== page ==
Ethan: “It will be good to shut some people up.”

The Wildcard star wants to silence the critics by winning Six Masters.

Wildcard are entering the Six Masters playoffs as firm favourites. They went to the Six Invitational, and while they had a few hiccups in Pro League, have dominated the region since. However, for star fragger Ethan “Ethan” Picard, winning Six Masters isn’t going to satiate him ⁠— he wants to do it flawlessly.

Wildcard had lofty expectations to live up to in Six Masters. They are the only ANZ team to attend the Six Invitational outside of Fnatic. They’ve been to the Pro League finals back in Season 10. All things considered, they are one of not just ANZ’s, but one of APAC’s most successful rosters.

However, things were going awry. Tensions were tearing the squad apart internally, and according to star player Ethan, the environment was “pretty poor.”

“I’m going to be completely honest ⁠— our team environment was pretty poor prior to them joining. We had internal issues, I think everyone knows that,” he told Snowball Esports.

This forced Wildcard to adapt. They picked up Patrick “Pat” Wines and Jonathan “Gio” Luciana, who helped liven up the team environment. It helped, especially for Ethan, that Pat and Gio were in his circle for a long time.

“I’ve been friends with Jonno [Gio] ever since Joey was on our team, and I knew Pat from Xbox. I had trust in Pat because I knew how smart he is, and he’s just a great guy. I knew just having them there would improve the team morale.”

That’s not to say Wildcard’s problems were fixed with the flick of a switch. They had been on a slump in recent months. They fell to a disappointing fourth in Pro League Season 11. Had there been an APAC finals, they would have watched on from the sidelines. There was no opportunity for international play until August. 

This gave Wildcard a lot of mull over, especially since making drastic changes just after the biggest event of their careers. While it didn’t look pretty from the outside looking in, Ethan had complete faith in the decisions being made behind the scenes to lead to long-term success not only in ANZ, but at an international level for Wildcard.

“I don’t think that there were any doubts. I knew that Pat and Gio were going to make us a stronger team, that is for sure,” he said.

“I was kind of dealing with my own motivational issues, so I think people on the team were worried about me, but that gave me motivation to prove them wrong. Outside of scrims I didn’t really want to play the game, but I knew that I was still confident in my ability.”

The change has culminated in not just Six Masters success, but dominance. Wildcard only dropped one map across the regular season ⁠— against the open qualifier team in LFO. Against all their major ANZ rivals ⁠— outside of Fnatic ⁠— they cleaned house. In just a short period of time, they looked like the Wildcard of old.

The one loss has played on their mind though. Ethan, while confident in his own ability, is a competitor after all. The one in the right-hand column is a stain on their season, and a reflection that there’s still a long way to go for this new look Wildcard.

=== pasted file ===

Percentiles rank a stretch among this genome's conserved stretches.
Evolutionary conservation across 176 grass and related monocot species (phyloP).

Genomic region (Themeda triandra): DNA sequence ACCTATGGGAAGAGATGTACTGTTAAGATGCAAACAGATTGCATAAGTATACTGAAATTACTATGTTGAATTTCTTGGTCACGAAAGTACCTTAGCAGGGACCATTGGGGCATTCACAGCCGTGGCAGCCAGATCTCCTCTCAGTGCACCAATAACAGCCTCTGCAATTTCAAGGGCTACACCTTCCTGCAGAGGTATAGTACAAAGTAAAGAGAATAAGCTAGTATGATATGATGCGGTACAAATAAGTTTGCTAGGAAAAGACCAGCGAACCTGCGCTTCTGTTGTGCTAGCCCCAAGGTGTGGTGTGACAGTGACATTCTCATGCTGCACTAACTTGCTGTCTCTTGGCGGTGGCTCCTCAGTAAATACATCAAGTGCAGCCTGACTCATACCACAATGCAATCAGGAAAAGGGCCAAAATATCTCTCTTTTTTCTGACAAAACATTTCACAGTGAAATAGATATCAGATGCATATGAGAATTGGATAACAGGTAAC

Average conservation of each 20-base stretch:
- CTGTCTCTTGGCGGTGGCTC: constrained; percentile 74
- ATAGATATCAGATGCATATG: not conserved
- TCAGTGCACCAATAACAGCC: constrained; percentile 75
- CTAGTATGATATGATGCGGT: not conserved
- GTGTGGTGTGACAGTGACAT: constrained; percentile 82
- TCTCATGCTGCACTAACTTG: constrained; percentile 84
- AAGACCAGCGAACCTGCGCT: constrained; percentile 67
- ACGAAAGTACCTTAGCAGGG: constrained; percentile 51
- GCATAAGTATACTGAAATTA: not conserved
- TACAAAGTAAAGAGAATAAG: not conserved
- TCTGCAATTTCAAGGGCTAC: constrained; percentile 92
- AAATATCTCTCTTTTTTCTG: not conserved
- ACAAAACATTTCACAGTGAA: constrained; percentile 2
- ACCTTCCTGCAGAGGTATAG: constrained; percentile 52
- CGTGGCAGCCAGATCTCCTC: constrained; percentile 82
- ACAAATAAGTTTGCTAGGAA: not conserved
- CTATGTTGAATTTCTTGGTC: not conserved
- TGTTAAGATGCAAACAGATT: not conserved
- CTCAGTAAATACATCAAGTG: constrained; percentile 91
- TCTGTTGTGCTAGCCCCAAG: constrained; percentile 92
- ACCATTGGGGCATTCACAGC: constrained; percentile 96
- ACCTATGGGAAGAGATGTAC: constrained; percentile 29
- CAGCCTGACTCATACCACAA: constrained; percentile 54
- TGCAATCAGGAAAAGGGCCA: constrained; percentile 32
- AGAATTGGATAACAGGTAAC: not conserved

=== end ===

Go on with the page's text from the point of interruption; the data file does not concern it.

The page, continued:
“It’s one thing to be satisfied, but when you are a competitive person, you are never satisfied with how you did. You always think about how you could have done things better. Yeah, we won 13 games and lost one, but you think about the one you lost,” he said.

“It’s small issues that kind of snowball and they just become big issues, like dealing with utility and communication issues ⁠— that’s something we have to work together as a team to deal with.”

There was also a certain drive leading into Six Masters that led him to wanting to prove his critics wrong after a mediocre showing in Pro League Season 11. He felt embarrassed that the once-APAC leaders had fallen to fourth in their home region.

“I was really hungry to beat some of the team’s that we struggled and lost against in [Season 11 of Pro League]. It kind of embarrassed me, and I just really wanted to beat them. It’s just the way I am.”

With Fnatic notably absent, Six Masters proves to be a time where Wildcard can assert their dominance as ANZ’s number one team. It might not feel right not having to duke it out with Fnatic, but Ethan is sure he will get his revenge one day. Six Masters is just the stepping stone on the way there.

“I think we are sitting at the top [of the power rankings], but we have definitely had some close games. We still need to improve ourselves. I would have loved to have had Fnatic here this season ⁠— I love playing against that team because it’s so competitive. Hopefully we get to play against them down the line.”

The Six Masters title might not mean a lot to someone who has been to the Six Invitational, Pro League finals, and has been at the top of ANZ Siege for years. However, the win will be sweet for one reason above all ⁠— it’ll show that Wildcard’s off-season moves were justified, and that there’s a bright future for them not just in ANZ or APAC, but internationally.

“It would be good to shut some people up because I really didn’t like the way people received the roster changes even though we had a really bad season and we needed to make changes. We’ve got Pat and Gio too, and they haven’t really won anything yet, so I’m sure it’ll mean a lot to them.”

The Six Masters playoffs kick off on July 3.

ProducerJosh Swift
Andrew Amos
Andrew Amos
After joining Snowball in mid-2018, Andrew "Ducky" Amos has fast become one of our region's best esports writers. Cutting his teeth in Oceanic Overwatch, he now covers all kinds of esports for publications globally. However, his heart still lays at home, telling the story of Aussies trying to make it big.



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